dc.description.abstractPURPOSE: The purpose of this Process Improvement (PI) initiative is to evaluate post-intervention assessment of patient's pain. Ineffective pain management is a common cause for detrimental patient outcomes to include higher morbidity and mortality rates (Kersten, Page l, & Warltier, 2000). Poor pain assessments after a nursing intervention may be the primary reason for incomplete pain management and unsatisfactory outcomes (Management approaches, 2000). BACKGROUND: In January 2001 The Joint Commission (TJC) implemented a new Pain Standard; Pain is assessed in all patients (Pain, 2007). To ensure compliance, in 2002, Brooke Army Medical Center began a PI initiative to evaluate the current pain management practices throughout the hospital. After TJC survey in 2006, the PI committee discovered a need to improve the occurrence of pain reassessment 1 hour after medical intervention. In October of 2007, weekly chart audits began to evaluate nursing compliance. METHODS: The design is a retrospective chart review, comparing nursing pain reassessment 1 hour after intervention prior to education and after education. The setting was 10 inpatient nursing units in a 224-bed, Level 1 trauma center. The sample involved 2,858 inpatient charts. Weekly, all units randomly audited 10 nurses on pain reassessment after intervention, with an average of 85 different nurses per week. Data were collected over 42 weeks using a standardized reassessment audit tool. The first 2 weeks of data were considered pre-education; the remaining 40 weeks post education. The statistics were recorded and graphically trended to evaluate overall compliance with the benchmark of 90%. RESULTS: Overall, after 40 weeks of post education data collection, nursing compliance of post-intervention assessment improved 26%. In addition, this data revealed a new hospital average of 89.2%. This still falls short of Brooke Army Medical Center's 90% benchmark. However, it demonstrates an impressive hospital wide improvement. The first 2 weeks in 2007, prior to education, nursing compliance was at 56%. Unit level statistics were trended as well, with a maximum improvement of 55% and a minimum improvement of 8%. CONCLUSIONS: This study shows that with weekly chart audits and nursing education, post-intervention pain assessment has remarkable improved. Weekly chart audits, PI committee data distribution, and continuous staff education contributed to improved compliance. All units improved their efficacy in patient pain evaluation by successfully reassessing pain one hour after intervention. Brooke Army Medical Center is committed to the assessment, prevention, and treatment of pain.en_GB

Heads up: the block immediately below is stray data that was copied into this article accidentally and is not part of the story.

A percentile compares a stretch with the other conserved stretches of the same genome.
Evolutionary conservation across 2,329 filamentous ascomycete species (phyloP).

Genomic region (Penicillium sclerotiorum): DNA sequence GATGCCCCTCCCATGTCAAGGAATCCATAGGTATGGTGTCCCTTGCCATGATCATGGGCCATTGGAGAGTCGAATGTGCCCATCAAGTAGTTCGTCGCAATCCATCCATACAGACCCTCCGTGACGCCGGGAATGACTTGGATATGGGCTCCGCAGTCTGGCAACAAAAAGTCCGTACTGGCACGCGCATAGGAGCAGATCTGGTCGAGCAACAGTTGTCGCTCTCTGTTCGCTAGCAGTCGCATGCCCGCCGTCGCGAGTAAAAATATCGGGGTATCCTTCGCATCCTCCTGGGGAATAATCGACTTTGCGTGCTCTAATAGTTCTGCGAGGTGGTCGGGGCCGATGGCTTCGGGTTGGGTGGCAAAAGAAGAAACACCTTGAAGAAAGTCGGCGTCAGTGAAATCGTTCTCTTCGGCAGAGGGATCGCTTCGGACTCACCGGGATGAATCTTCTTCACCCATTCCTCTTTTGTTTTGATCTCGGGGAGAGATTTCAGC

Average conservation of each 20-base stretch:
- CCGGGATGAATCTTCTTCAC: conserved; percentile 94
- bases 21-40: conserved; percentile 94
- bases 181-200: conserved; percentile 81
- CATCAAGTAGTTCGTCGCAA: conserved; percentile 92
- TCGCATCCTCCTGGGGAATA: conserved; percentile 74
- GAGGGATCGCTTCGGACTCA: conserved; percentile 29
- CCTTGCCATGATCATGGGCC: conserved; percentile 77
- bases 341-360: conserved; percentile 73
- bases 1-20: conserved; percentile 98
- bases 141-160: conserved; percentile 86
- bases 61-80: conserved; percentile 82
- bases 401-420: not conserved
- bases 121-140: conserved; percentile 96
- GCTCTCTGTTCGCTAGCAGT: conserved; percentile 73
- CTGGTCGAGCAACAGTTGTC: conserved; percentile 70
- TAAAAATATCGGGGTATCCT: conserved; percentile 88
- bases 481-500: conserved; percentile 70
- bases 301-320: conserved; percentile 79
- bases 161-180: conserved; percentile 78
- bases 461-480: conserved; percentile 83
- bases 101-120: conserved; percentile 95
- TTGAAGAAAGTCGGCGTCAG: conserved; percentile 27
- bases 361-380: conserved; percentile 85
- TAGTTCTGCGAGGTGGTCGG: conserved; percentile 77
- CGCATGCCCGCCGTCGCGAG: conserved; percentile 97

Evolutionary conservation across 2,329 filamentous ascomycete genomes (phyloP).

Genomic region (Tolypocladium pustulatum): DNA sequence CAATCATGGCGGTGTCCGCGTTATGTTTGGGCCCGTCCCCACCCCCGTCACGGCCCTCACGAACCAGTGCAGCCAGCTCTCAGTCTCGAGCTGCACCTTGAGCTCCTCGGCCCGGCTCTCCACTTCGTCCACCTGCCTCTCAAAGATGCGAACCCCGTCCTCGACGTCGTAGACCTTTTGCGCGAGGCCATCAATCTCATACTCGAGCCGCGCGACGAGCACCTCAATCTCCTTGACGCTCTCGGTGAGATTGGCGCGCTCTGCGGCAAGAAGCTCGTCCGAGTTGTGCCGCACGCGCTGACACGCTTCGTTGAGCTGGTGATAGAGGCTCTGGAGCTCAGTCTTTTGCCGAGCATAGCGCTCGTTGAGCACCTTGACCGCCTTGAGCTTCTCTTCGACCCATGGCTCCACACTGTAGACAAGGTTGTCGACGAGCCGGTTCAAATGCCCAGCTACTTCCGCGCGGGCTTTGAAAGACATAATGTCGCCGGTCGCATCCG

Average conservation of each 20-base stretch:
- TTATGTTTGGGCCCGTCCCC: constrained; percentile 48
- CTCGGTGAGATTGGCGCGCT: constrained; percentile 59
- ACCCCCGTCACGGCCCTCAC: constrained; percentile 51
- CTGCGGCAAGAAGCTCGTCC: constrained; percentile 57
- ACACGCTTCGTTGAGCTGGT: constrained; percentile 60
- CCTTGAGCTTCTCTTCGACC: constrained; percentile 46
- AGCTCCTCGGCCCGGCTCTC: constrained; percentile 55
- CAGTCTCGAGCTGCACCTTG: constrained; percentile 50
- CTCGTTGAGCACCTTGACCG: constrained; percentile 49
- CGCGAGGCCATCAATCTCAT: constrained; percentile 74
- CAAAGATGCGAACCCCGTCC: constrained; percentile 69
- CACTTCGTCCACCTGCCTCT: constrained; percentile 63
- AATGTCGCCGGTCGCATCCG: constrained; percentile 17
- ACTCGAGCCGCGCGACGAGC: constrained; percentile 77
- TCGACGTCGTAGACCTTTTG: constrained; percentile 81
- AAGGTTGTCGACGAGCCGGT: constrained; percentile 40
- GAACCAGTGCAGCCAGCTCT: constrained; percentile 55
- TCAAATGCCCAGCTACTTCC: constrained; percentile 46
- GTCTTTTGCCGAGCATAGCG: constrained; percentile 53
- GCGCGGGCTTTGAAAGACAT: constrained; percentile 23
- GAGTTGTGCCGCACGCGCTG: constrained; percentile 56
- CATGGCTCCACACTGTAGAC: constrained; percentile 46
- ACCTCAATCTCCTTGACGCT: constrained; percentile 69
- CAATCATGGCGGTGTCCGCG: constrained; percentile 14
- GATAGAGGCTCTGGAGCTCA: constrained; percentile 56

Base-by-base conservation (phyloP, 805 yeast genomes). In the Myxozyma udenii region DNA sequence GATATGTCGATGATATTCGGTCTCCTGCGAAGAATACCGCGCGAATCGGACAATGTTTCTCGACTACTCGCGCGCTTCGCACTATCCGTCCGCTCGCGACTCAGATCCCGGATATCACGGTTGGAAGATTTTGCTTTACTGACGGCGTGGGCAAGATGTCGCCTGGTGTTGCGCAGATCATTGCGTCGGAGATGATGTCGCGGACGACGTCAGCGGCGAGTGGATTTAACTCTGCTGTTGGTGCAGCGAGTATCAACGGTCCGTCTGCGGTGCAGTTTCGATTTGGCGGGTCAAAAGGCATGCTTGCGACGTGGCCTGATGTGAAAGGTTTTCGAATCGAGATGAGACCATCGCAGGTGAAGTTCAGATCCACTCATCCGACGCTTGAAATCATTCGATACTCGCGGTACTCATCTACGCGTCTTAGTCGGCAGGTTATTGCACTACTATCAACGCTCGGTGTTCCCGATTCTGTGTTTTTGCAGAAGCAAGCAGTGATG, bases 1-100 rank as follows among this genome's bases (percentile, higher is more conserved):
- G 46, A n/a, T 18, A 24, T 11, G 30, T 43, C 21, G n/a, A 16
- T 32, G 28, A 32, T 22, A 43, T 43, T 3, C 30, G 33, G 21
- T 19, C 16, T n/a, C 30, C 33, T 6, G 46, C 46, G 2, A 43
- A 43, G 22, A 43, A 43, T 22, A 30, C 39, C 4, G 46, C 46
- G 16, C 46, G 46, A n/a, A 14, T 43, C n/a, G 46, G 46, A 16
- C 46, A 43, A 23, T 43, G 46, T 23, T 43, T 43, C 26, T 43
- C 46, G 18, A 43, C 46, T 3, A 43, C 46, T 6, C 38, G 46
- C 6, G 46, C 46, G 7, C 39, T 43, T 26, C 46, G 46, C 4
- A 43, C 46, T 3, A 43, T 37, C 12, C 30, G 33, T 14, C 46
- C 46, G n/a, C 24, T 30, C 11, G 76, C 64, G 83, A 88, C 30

dc.date.available2011-10-26T19:28:57Z-